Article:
“Eleven gay bars in Seattle were sent letters Tuesday threatening ricin attacks — in what some are describing as a hate crime.
The anonymous letters say, “I have in my possession approximately 67 grams of ricin with which I will indiscriminately target at least five of your clients. … I expect them to die painfully while in hospital.”
A 12th letter was sent to the alternative weekly The Stranger, according to its Web site. That letter says the paper should be “prepared to announce the deaths of approximately 55 individuals.”
The letter lists the bars as: The Elite, Neighbours, The Wildrose Bar, The Cuff, Purr, The Seattle Eagle, R Place, Re-bar, C.C.Attle’s, Madison Pub and The Crescent. The letter implies the attacks will take place one Saturday this month.
In a statement, the Seattle Police Department said it takes the threat seriously. It has seized the letters and is processing them and is coordinating efforts with the FBI and other federal agencies.
The U.S. Centers for Disease Control and Prevention says ricin is a poison found naturally in castor beans that can be deadly if purified and then ingested or inhaled.”
Naturally one’s suspicions fall toward the usualm Fundies. However Dan Savage believes a gay man wrote the letter. It doesn’t contain any of the standard-issue Fundie blather about the Big Invisible Bi-Polar Daddy Who Lives in the Sky, and it paraphrases a poem by Mark Doty. A fact that upsets the noted gay poet no end.
So what’s going on here?
“Somebody who was seriously interested in killing a bunch of people at a gay bar wouldn’t announce the method of the attack in advance.”
Please note the use of the phrase “in hospital” rather than “in the hospital.” To me that suggests that th poison-penman is British.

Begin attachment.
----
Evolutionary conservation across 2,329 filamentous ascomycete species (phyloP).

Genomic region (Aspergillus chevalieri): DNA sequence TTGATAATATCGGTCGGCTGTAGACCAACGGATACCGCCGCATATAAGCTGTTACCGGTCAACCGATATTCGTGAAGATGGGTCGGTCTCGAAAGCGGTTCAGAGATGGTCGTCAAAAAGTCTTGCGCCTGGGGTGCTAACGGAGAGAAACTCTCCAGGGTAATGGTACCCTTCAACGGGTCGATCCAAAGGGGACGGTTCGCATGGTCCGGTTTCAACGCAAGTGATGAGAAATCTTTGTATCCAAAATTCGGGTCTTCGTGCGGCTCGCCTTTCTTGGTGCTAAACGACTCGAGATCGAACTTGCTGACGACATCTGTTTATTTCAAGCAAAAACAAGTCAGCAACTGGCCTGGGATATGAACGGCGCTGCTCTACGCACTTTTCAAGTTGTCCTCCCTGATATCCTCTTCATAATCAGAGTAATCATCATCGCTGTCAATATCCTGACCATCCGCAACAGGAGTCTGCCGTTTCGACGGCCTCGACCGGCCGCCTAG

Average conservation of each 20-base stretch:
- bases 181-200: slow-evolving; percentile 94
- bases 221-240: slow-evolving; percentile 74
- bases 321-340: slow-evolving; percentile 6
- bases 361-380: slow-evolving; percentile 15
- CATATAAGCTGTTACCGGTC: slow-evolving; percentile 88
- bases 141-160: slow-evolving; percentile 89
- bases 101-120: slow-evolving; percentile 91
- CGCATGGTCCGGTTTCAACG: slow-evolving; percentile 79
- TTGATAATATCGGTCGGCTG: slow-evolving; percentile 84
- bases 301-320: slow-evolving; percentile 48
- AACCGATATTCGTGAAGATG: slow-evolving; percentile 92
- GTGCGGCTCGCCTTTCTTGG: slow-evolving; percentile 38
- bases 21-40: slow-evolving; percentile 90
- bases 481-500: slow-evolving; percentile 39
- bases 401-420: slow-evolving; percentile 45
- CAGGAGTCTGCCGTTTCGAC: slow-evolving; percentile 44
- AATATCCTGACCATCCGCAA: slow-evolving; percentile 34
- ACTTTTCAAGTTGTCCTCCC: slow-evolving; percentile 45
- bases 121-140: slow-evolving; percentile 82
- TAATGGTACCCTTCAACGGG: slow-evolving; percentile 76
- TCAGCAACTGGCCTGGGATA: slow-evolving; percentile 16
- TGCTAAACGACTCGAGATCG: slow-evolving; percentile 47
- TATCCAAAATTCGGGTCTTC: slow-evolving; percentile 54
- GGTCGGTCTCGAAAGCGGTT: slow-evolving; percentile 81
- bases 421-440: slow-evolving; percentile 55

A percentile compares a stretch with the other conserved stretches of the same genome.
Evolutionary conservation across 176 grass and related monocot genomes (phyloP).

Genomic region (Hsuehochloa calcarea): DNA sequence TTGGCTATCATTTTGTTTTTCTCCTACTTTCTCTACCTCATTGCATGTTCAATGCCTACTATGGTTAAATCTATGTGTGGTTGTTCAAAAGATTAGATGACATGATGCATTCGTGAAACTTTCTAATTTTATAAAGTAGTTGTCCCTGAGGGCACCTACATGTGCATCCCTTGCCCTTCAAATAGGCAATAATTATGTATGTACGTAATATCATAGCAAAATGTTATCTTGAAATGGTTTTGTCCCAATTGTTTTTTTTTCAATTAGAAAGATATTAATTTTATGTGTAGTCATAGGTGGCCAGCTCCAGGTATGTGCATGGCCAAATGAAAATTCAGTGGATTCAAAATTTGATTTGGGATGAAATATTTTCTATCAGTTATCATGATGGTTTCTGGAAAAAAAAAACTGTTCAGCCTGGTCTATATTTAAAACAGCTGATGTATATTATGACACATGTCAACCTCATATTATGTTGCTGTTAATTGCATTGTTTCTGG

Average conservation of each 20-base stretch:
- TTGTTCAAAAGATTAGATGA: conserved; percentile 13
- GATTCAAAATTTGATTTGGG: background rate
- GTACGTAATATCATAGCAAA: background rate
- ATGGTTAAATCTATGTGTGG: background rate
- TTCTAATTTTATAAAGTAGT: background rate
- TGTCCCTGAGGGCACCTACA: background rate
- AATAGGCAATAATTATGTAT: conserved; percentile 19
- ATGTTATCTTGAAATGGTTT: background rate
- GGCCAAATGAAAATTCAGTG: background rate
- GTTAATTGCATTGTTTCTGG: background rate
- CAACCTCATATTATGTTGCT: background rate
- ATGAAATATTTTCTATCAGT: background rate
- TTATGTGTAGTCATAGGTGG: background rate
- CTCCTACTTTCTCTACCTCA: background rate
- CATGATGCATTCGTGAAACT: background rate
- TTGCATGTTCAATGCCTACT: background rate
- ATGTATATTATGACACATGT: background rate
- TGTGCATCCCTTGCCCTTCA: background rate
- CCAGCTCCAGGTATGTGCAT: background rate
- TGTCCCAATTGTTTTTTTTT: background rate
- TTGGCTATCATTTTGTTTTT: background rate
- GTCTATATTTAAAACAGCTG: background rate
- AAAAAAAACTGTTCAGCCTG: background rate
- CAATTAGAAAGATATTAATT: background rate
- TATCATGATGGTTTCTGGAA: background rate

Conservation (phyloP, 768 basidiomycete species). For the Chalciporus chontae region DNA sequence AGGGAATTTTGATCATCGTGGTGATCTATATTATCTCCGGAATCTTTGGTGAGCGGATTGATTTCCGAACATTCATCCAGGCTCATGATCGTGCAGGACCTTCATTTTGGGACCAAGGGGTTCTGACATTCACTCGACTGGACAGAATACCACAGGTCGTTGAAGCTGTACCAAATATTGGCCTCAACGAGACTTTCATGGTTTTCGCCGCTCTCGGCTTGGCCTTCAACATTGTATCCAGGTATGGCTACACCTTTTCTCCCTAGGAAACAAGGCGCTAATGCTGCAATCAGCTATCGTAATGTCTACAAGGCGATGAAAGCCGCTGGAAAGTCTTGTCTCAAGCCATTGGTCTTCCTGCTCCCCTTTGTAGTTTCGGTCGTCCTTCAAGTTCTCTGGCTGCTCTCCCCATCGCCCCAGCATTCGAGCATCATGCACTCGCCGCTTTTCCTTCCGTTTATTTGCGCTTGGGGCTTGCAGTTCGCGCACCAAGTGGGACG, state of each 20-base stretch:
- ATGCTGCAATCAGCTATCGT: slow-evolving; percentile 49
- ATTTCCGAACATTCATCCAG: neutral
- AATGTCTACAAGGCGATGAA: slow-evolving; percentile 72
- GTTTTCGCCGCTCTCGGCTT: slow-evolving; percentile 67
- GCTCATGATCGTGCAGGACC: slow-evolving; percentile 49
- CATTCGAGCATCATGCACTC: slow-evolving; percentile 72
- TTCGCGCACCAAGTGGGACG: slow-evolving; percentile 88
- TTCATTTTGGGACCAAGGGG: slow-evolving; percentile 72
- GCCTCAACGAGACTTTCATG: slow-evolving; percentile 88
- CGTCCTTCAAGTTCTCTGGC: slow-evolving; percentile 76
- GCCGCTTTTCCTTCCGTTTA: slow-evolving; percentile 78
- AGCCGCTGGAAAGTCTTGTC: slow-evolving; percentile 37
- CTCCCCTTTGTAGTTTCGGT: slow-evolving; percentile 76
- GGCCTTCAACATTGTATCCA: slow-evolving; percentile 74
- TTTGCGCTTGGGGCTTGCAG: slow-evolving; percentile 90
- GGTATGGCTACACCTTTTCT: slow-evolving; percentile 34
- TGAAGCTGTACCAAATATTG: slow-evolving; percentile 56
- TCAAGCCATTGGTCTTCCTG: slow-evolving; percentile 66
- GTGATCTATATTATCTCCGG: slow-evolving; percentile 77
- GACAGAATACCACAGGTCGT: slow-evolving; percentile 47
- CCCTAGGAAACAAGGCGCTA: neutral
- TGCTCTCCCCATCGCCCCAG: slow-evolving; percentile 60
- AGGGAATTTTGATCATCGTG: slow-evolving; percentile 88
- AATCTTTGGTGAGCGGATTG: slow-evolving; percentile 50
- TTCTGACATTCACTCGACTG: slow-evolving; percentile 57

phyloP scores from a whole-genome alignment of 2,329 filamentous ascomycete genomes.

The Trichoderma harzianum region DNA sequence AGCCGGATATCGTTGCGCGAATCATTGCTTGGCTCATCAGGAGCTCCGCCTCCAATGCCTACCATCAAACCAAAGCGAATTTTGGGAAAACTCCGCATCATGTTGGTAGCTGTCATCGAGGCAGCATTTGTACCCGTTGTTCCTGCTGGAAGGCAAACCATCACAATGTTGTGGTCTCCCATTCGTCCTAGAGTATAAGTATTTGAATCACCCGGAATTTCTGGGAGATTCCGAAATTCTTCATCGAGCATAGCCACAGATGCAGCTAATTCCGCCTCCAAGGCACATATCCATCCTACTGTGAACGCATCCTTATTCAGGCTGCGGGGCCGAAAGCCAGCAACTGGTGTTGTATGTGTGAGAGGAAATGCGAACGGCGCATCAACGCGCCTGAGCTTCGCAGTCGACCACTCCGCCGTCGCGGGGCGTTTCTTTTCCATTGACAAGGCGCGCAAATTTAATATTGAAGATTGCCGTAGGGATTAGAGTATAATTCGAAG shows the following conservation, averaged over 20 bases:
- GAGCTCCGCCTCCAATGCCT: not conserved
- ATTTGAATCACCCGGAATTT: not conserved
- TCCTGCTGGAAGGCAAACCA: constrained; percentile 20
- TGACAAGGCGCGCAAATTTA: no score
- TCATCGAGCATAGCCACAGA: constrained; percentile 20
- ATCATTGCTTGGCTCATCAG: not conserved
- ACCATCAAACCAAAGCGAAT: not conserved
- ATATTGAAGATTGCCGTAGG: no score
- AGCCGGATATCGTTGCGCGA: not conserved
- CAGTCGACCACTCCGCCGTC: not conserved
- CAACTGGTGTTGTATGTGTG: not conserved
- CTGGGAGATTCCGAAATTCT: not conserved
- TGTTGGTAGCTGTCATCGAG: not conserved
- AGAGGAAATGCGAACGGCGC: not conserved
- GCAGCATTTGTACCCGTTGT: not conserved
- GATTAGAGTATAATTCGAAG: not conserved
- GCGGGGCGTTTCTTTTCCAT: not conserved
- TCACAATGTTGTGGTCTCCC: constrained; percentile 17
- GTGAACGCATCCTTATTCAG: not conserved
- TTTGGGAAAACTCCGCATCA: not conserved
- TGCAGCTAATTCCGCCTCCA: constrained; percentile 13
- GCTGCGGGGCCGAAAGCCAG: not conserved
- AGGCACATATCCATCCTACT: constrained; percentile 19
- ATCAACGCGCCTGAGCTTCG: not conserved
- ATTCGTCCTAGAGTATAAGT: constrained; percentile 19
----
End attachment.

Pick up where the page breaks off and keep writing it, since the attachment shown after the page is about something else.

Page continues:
And happily Seattle gays aren’t taking this lying down
Fear is a devastatingly effective motivator.
Yet looking at the conversation sparked by the chilling news that someone is threatening to poison and kill patrons of Seattle’s gay bars — a conversation occurring largely on The Stranger’s Web site — it appears many in Seattle refuse to be swayed.
Seattle syndicated columnist Dan Savage set the tone of cautious resistance. In a comment he posted on his own story on the alternative weekly’s Web site on Tuesday, he urged readers not to turn on the bar owners.
“This isn’t a time to be tossing attitude at them, or encouraging people to stay away,” wrote Savage, a leader in the gay community both here and around the world. “I’m going to Purr and Madison Pub for drinks after work, and will hit ‘em all on the Pub Crawl later this week.”
Several Stranger readers followed suit, pledging to visit the bars despite the threats.
“I wasn’t going to go out this weekend, but hell yeah,” wrote one. “I’m joining that bar crawl and I’m going to show this ‘person’ that they cannot scare us.”
Others took the opportunity to remind neighbors to watch their drinks, and be safe.
“My gut tells me this clown is trying to kill business at these bars, not actually kill the patrons,” wrote another reader.
And I in turn am reminded of a fictional figure who enjoyed wrecking havoc from a discreet distance.
Of course she actually got involved at the last, taking another party with her. And yes, she “had her reasons.”
But Tuesday Weld’s poison was pretty. This isn’t.
“DAKAR, Senegal (AP) — Nine men, including a prominent activist, have been convicted of homosexual acts and sentenced to eight years in prison, a gay rights group said Thursday.
Diadji Diouf, who heads an organization that provides HIV prevention services to gay men in Senegal, and the others were arrested Dec. 19 in a raid on Diouf’s apartment.
The men were sentenced Wednesday for unnatural acts and criminal conspiracy, said Joel Nana, Africa research and policy coordinator with the International Gay and Lesbian Human Rights Commission in Cape Town, South Africa.
“This is the first case that we’ve heard of in Senegal where people actually got sentenced,” Nana said. He called the sentences long and harsh.
Diouf’s organization, AIDES Senegal, provides condoms and HIV treatment out of his home.
The arrests came just weeks after Senegal hosted an international AIDS conference that included gay, lesbian, bisexual and transgender participants.
“It is a strong message of hatred, a strong message of division when we know it is critical at this point to address HIV in these communities,” Nana said.
Senegal, a primarily Muslim nation in West Africa, is one of 38 countries on the continent that criminalize homosexual acts, Nana said. South Africa prompted continentwide controversy in 2006 when it became the first African country to legalize gay marriage.”
Will the President-Elect have Word One to say about this?